|About this Abstract
||Materials Science & Technology 2019
||Corrosion of Additively Manufactured Metals
||Effect of Chloride and Heat Treatment on Pitting Corrosion Resistance and Mechanical Properties of a 316L Stainless Steel Manufactured by the Direct Metal Laser Sintering (DMLS) Process
||Claudia Prieto, David Young, Marc Singer
|On-Site Speaker (Planned)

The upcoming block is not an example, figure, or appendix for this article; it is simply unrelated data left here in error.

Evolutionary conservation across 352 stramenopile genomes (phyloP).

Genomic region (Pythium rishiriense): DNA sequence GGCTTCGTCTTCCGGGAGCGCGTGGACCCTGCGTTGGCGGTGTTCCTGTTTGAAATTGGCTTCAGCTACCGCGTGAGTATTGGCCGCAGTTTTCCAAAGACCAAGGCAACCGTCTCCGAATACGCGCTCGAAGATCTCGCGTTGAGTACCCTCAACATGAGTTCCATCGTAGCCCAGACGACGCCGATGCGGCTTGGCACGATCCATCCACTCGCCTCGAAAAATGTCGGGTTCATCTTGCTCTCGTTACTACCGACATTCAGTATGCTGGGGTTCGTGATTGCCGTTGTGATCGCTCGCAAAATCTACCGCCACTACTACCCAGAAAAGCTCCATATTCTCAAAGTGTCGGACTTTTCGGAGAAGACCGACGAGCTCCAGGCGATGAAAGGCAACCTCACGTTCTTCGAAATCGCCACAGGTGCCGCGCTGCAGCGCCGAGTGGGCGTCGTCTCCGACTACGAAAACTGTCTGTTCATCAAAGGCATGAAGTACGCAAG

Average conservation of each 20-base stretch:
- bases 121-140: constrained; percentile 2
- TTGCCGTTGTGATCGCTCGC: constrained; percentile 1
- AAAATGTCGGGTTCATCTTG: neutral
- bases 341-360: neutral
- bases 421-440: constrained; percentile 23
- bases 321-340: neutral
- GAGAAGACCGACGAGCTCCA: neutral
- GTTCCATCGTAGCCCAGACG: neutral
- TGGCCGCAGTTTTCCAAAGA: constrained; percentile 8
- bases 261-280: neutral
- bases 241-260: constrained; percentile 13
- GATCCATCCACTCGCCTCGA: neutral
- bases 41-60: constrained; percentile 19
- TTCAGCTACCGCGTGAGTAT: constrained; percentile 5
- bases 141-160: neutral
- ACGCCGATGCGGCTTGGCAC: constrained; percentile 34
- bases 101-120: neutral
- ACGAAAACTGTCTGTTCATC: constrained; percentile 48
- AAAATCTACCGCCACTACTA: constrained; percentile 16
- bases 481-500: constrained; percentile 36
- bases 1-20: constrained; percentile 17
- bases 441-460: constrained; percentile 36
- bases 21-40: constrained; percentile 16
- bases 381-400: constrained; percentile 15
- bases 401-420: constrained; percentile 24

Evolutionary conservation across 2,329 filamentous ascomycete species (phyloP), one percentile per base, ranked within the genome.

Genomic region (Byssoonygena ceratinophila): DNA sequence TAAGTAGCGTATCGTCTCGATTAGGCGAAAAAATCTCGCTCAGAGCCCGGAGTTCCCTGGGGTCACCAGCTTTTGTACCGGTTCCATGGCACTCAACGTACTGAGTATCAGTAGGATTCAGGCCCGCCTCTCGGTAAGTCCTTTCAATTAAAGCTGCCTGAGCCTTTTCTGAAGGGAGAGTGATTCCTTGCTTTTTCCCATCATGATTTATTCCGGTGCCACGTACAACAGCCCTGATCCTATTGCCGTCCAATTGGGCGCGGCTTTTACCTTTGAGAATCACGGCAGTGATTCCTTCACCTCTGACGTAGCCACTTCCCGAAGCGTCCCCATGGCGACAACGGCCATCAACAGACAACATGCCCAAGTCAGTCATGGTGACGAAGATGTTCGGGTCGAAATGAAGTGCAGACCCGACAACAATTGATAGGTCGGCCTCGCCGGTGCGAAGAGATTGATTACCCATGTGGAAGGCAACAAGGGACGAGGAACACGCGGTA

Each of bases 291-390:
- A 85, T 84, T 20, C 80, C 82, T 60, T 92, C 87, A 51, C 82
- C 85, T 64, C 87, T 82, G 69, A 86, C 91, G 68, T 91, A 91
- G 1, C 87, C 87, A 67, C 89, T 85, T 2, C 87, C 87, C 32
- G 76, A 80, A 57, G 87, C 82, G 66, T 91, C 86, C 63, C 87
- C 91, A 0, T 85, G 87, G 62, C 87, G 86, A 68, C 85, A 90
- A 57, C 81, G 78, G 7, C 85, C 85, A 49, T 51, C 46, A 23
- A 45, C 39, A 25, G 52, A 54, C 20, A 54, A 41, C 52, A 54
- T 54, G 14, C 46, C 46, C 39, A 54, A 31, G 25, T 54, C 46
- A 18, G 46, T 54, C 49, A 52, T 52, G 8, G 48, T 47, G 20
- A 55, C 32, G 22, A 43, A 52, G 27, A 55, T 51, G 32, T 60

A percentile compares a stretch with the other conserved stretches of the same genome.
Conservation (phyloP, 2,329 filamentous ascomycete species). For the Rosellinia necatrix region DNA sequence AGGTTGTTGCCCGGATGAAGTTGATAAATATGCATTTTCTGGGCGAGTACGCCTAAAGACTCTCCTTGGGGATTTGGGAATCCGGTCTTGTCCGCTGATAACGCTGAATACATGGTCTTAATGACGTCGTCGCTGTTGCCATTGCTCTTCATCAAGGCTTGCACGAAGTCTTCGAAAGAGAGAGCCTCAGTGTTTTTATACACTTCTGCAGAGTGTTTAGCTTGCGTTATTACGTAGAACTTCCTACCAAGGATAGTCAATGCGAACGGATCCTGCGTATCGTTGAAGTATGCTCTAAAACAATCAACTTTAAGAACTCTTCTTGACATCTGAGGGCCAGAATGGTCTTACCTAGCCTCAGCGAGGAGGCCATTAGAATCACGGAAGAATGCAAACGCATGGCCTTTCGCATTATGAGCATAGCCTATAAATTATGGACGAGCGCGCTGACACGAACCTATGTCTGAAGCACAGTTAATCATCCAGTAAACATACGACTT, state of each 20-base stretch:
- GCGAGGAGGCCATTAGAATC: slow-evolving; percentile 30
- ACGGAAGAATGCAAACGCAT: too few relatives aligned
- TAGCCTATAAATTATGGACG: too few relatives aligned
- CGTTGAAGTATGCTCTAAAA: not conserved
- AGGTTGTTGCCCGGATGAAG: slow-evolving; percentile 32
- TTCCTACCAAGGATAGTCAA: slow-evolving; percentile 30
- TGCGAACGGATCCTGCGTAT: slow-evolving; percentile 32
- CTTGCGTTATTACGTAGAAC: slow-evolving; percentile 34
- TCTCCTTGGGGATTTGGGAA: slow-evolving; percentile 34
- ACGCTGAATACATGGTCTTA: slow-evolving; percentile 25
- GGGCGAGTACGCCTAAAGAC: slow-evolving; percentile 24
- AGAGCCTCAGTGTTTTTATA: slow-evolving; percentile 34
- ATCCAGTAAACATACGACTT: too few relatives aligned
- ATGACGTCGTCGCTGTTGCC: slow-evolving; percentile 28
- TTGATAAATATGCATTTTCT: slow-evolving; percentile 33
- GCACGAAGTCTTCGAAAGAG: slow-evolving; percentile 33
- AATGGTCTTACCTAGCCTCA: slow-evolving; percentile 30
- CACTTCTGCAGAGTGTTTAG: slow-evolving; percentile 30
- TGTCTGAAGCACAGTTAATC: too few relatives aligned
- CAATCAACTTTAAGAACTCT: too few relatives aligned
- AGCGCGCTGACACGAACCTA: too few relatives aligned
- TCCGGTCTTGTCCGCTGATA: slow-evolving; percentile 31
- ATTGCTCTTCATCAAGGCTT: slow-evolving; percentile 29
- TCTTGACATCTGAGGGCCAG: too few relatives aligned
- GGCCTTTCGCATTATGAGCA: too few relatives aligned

A 316L stainless steel, manufactured by direct metal laser sintering (DMLS), was electrochemically characterized by performing anodic potentiodynamic polarization (ASTM G5) and the ferric chloride pitting corrosion resistance test (ASTM G48). A 316L cold-rolled stainless steel was used as the reference material. Regarding potentiodynamic polarization, the pitting potential of the 316L SS was affected in the same fashion as its counterpart (316L SS cold-rolled). For the ferric chloride test, the 316L SS DMLS exhibited preferential corrosion through inherent microstructural defects (scan tracks). As a proposed solution to heal the scan tracks, some specimens were subjected to an argon-quenched heat treatment to eliminate such defects. As a result, the general corrosion resistance of the specimens was enhanced, as determined by the ferric chloride test, with no effects in the pitting corrosion potential. Nevertheless, nanoindentation characterization of the specimens indicated a diminution of the hardness and Young’s moduli of the heat-treated specimens.